USA, Sun. Aug 22, 2021 – BBC News– A disinformation campaign claiming that the Covid-19 virus originated from an American military base in Maryland has gained popularity in China ahead of the release of a US intelligence report on the virus origins.
In May, US president Joe Biden ordered a 90-day probe into whether the Covid-19 virus came from a lab accident or emerged from human contact with an infected animal.
Until then, the “Wuhan lab leak” theory had been dismissed by most scientists as a fringe conspiracy theory.
But now as the report is due to be released, China has gone on the offensive. In the past few weeks, Chinese sources have been amplifying a baseless claim that Covid-19 was made in the US.
Using everything from rap music to fake Facebook posts, experts say the propaganda efforts have been successful at convincing the domestic Chinese audience to cast scepticism on international criticism of the country’s role in the Covid-19 pandemic. But, experts say, it has done little to legitimise China to the outside world.
What are the allegations?
Most Americans may have never heard of Fort Detrick, but it is becoming a household name in China.
Chinese propagandists have pushed a conspiracy suggesting that the Covid-19 coronavirus was made and leaked from the military installation in Frederick, Maryland, about 80 km (50 miles) north of Washington DC.
Once the centre of the US biological weapons programme, it currently houses biomedical labs researching viruses including Ebola and smallpox. Its complicated history has sparked speculation in China.
A rap song by the Chinese nationalist group CD Rev suggesting nefarious plots being hatched by the lab was recently endorsed by Zhao Lijian, the Chinese foreign ministry spokesman.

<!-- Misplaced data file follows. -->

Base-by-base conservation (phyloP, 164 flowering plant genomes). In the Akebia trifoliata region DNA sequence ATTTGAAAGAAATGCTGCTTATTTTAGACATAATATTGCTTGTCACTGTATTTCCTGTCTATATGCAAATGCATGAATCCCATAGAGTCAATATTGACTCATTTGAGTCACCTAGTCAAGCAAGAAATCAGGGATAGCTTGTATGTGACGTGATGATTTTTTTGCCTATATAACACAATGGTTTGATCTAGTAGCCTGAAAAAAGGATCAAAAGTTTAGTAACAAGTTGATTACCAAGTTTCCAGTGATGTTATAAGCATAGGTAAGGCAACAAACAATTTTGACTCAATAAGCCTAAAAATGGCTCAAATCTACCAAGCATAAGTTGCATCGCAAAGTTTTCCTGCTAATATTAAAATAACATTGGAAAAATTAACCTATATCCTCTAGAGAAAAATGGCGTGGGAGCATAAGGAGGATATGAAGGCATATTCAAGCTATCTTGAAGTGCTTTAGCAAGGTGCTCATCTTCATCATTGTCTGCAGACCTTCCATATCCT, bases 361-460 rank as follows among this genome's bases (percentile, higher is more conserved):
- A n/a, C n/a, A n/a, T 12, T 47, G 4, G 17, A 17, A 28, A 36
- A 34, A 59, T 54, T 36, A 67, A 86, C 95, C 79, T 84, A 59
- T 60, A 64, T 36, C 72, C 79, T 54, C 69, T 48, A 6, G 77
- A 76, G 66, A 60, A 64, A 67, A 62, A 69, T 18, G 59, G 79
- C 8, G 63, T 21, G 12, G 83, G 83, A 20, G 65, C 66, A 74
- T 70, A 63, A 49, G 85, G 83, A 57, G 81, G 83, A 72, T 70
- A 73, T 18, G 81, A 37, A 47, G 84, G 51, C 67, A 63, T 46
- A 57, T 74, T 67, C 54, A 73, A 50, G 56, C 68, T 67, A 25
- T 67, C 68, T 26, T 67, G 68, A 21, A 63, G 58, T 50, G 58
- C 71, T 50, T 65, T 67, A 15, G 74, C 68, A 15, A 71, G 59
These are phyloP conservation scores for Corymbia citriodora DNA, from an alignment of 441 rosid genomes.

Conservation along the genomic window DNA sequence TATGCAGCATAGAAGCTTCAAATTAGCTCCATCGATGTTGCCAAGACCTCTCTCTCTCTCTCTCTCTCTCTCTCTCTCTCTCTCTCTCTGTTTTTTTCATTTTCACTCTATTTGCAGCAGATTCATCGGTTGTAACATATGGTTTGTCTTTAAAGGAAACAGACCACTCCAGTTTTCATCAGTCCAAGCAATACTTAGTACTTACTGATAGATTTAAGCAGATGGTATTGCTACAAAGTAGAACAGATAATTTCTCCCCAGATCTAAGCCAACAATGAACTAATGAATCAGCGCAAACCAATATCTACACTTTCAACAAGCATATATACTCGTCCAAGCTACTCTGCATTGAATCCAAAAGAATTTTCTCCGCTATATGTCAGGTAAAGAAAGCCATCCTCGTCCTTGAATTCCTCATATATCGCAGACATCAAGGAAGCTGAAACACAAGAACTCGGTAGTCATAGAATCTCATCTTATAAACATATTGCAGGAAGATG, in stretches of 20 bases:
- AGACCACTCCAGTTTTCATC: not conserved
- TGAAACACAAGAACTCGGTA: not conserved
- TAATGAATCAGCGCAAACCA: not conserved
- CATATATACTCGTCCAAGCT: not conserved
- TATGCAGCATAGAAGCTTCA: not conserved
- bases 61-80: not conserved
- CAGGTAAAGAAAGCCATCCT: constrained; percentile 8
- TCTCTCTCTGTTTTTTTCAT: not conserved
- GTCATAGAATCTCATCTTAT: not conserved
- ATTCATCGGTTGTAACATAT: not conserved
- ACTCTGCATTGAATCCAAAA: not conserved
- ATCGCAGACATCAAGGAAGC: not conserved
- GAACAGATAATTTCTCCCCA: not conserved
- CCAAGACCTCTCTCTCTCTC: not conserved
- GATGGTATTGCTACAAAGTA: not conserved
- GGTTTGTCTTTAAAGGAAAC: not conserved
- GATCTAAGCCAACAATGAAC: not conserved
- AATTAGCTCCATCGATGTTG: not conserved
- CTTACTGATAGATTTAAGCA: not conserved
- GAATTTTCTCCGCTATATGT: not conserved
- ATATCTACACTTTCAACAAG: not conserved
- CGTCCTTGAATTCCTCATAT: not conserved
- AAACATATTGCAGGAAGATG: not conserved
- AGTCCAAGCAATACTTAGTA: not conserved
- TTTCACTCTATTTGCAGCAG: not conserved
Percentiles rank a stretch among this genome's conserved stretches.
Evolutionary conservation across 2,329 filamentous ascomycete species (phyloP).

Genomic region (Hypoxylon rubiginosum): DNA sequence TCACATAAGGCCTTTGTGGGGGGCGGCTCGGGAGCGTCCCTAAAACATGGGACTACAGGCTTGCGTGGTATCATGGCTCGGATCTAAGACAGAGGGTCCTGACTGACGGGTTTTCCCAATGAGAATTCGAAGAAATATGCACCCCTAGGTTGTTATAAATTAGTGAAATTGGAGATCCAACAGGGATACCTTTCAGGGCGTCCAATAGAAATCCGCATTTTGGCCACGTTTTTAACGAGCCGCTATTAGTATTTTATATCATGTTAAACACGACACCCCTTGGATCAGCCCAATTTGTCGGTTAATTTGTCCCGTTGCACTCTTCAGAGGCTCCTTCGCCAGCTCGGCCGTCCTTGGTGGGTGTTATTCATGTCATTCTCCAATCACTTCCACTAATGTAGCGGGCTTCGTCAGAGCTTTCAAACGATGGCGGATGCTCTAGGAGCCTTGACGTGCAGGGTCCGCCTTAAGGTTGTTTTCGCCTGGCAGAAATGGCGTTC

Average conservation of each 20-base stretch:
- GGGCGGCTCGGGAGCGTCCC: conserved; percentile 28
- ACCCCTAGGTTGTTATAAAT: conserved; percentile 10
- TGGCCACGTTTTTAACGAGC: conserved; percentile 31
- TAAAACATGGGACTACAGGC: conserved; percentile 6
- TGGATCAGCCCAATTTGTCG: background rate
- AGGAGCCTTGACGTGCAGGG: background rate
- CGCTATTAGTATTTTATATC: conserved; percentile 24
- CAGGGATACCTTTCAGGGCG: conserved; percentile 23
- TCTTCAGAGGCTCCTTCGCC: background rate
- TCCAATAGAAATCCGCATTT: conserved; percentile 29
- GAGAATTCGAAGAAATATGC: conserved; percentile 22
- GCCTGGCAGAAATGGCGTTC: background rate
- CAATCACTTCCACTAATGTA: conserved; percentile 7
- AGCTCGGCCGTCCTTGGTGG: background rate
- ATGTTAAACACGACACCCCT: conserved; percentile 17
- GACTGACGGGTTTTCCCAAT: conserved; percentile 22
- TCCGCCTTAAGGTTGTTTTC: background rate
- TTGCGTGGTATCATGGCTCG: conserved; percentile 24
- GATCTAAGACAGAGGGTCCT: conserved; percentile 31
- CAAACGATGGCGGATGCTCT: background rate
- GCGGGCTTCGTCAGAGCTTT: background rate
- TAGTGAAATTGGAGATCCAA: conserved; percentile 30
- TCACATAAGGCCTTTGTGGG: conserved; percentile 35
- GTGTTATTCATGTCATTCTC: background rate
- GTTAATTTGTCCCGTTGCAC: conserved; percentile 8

The rhythms of the song -”How many plots came out of your lab/How many dead bodies hanging a tag/What are you hiding/Open the door to Fort Detrick” – are awkward, but its sentiment “speaks our mind,” Mr Zhao wrote in a tweet in August.
Mr Zhao, who is known for his aggressive style of diplomacy, has played an important role in spreading the “US origin” theory. Several tweets from his account last year first drew wide attention to Fort Detrick. “What’s behind the closure of the biolab at Fort Detrick?” he wrote in July 2020, “When will US invite experts to investigate the origin of the virus in US?”
In recent months, his calls have been joined by Chinese diplomats based in various countries, and the Chinese state broadcaster CCTV even aired an hour-long special report, “The Dark History behind Fort Detrick”, focusing on breaches of containment at the lab in 2019, to bolster claims of lax lab security echoed by Chinese officials and state media. A related hashtag has had more than 100 million views on Weibo, China’s Twitter equivalent.
“We see a more sustained campaign involving more numerous and geographically spread accounts to promote the narrative,” about Fort Detrick, says Ira Hubert, a senior investigative analyst at social analytics firm Graphika.
Another popular theory, pushed by the nationalist tabloid the Global Times, attempts to connect the virus’s origins to a US coronavirus expert, Dr Ralph Baric, and researchers at Fort Detrick.
The newspaper suggested that Dr Baric created a new human-infecting coronavirus, citing a paper the North Carolina-based researcher co-authored about the virus’s transmission from bats in Nature Medicine.
In an editor’s note, the journal said it was aware the paper was being used to spread the false theory, but the note was not included in the Global Times report.
The newspaper also launched an online petition calling for Chinese netizens to sign an open letter demanding a World Health Organisation (WHO) investigation into Fort Detrick. People could “sign” the letter with a single click, and the appeal reportedly gathered more than 25 million “signatures”.
Full article can be viewed at : https://www.bbc.com/news/world-us-canada-58273322
First published by BBC news.